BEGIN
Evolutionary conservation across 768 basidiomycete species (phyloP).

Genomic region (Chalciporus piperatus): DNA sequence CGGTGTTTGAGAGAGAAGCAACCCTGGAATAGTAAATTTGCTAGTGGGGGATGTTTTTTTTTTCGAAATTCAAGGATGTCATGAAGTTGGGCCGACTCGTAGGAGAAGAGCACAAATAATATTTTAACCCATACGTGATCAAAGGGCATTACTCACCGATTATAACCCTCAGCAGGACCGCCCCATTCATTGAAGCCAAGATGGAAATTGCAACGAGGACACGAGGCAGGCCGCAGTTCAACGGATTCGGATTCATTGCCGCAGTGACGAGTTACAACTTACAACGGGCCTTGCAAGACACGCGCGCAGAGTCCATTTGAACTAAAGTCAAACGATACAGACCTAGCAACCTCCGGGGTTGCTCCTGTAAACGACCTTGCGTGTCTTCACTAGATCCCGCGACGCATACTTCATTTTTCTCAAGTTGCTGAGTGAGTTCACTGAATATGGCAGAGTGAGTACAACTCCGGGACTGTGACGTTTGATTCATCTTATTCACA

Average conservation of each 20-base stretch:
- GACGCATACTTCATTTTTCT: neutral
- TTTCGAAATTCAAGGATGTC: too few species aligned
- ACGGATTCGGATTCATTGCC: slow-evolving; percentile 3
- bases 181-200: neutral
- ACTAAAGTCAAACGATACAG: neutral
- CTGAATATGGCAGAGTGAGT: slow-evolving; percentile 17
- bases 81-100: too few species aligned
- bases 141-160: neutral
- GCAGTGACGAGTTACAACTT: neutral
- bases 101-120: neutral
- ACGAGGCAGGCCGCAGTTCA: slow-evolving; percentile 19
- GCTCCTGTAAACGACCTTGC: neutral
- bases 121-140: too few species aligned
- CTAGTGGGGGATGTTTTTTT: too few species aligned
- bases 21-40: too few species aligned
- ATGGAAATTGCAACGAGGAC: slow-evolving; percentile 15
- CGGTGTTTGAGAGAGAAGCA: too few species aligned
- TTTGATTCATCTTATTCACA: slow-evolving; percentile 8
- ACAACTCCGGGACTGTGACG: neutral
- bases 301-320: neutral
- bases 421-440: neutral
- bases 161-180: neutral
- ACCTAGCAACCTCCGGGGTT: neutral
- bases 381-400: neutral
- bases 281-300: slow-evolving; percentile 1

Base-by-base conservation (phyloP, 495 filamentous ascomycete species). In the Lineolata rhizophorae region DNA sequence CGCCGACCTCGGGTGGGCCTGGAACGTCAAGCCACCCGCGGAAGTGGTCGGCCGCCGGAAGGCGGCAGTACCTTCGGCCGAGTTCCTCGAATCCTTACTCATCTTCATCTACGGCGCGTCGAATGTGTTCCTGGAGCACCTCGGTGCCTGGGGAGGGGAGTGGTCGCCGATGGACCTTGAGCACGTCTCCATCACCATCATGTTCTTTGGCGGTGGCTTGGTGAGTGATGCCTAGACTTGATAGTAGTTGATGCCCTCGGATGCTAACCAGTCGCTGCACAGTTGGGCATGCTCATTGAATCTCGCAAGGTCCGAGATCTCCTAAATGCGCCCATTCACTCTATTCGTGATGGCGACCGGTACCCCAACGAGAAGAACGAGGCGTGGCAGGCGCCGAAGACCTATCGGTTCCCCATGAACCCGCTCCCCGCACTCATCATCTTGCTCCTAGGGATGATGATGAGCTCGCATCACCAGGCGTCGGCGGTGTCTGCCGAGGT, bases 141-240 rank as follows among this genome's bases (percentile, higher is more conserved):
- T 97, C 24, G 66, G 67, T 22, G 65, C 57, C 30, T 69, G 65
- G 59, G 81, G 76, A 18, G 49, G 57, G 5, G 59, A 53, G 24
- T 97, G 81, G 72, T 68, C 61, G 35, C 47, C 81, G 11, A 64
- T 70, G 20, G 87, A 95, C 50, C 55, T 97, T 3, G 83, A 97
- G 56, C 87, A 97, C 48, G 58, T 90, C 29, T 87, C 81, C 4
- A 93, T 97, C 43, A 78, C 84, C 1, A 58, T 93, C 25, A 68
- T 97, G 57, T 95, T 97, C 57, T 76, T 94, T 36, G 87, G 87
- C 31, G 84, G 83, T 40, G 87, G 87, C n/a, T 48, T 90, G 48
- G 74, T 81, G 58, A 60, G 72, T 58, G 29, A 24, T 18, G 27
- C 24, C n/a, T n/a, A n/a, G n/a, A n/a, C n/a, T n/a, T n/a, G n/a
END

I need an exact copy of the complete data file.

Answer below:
Evolutionary conservation across 768 basidiomycete species (phyloP).

Genomic region (Chalciporus piperatus): DNA sequence CGGTGTTTGAGAGAGAAGCAACCCTGGAATAGTAAATTTGCTAGTGGGGGATGTTTTTTTTTTCGAAATTCAAGGATGTCATGAAGTTGGGCCGACTCGTAGGAGAAGAGCACAAATAATATTTTAACCCATACGTGATCAAAGGGCATTACTCACCGATTATAACCCTCAGCAGGACCGCCCCATTCATTGAAGCCAAGATGGAAATTGCAACGAGGACACGAGGCAGGCCGCAGTTCAACGGATTCGGATTCATTGCCGCAGTGACGAGTTACAACTTACAACGGGCCTTGCAAGACACGCGCGCAGAGTCCATTTGAACTAAAGTCAAACGATACAGACCTAGCAACCTCCGGGGTTGCTCCTGTAAACGACCTTGCGTGTCTTCACTAGATCCCGCGACGCATACTTCATTTTTCTCAAGTTGCTGAGTGAGTTCACTGAATATGGCAGAGTGAGTACAACTCCGGGACTGTGACGTTTGATTCATCTTATTCACA

Average conservation of each 20-base stretch:
- GACGCATACTTCATTTTTCT: neutral
- TTTCGAAATTCAAGGATGTC: too few species aligned
- ACGGATTCGGATTCATTGCC: slow-evolving; percentile 3
- bases 181-200: neutral
- ACTAAAGTCAAACGATACAG: neutral
- CTGAATATGGCAGAGTGAGT: slow-evolving; percentile 17
- bases 81-100: too few species aligned
- bases 141-160: neutral
- GCAGTGACGAGTTACAACTT: neutral
- bases 101-120: neutral
- ACGAGGCAGGCCGCAGTTCA: slow-evolving; percentile 19
- GCTCCTGTAAACGACCTTGC: neutral
- bases 121-140: too few species aligned
- CTAGTGGGGGATGTTTTTTT: too few species aligned
- bases 21-40: too few species aligned
- ATGGAAATTGCAACGAGGAC: slow-evolving; percentile 15
- CGGTGTTTGAGAGAGAAGCA: too few species aligned
- TTTGATTCATCTTATTCACA: slow-evolving; percentile 8
- ACAACTCCGGGACTGTGACG: neutral
- bases 301-320: neutral
- bases 421-440: neutral
- bases 161-180: neutral
- ACCTAGCAACCTCCGGGGTT: neutral
- bases 381-400: neutral
- bases 281-300: slow-evolving; percentile 1

Base-by-base conservation (phyloP, 495 filamentous ascomycete species). In the Lineolata rhizophorae region DNA sequence CGCCGACCTCGGGTGGGCCTGGAACGTCAAGCCACCCGCGGAAGTGGTCGGCCGCCGGAAGGCGGCAGTACCTTCGGCCGAGTTCCTCGAATCCTTACTCATCTTCATCTACGGCGCGTCGAATGTGTTCCTGGAGCACCTCGGTGCCTGGGGAGGGGAGTGGTCGCCGATGGACCTTGAGCACGTCTCCATCACCATCATGTTCTTTGGCGGTGGCTTGGTGAGTGATGCCTAGACTTGATAGTAGTTGATGCCCTCGGATGCTAACCAGTCGCTGCACAGTTGGGCATGCTCATTGAATCTCGCAAGGTCCGAGATCTCCTAAATGCGCCCATTCACTCTATTCGTGATGGCGACCGGTACCCCAACGAGAAGAACGAGGCGTGGCAGGCGCCGAAGACCTATCGGTTCCCCATGAACCCGCTCCCCGCACTCATCATCTTGCTCCTAGGGATGATGATGAGCTCGCATCACCAGGCGTCGGCGGTGTCTGCCGAGGT, bases 141-240 rank as follows among this genome's bases (percentile, higher is more conserved):
- T 97, C 24, G 66, G 67, T 22, G 65, C 57, C 30, T 69, G 65
- G 59, G 81, G 76, A 18, G 49, G 57, G 5, G 59, A 53, G 24
- T 97, G 81, G 72, T 68, C 61, G 35, C 47, C 81, G 11, A 64
- T 70, G 20, G 87, A 95, C 50, C 55, T 97, T 3, G 83, A 97
- G 56, C 87, A 97, C 48, G 58, T 90, C 29, T 87, C 81, C 4
- A 93, T 97, C 43, A 78, C 84, C 1, A 58, T 93, C 25, A 68
- T 97, G 57, T 95, T 97, C 57, T 76, T 94, T 36, G 87, G 87
- C 31, G 84, G 83, T 40, G 87, G 87, C n/a, T 48, T 90, G 48
- G 74, T 81, G 58, A 60, G 72, T 58, G 29, A 24, T 18, G 27
- C 24, C n/a, T n/a, A n/a, G n/a, A n/a, C n/a, T n/a, T n/a, G n/a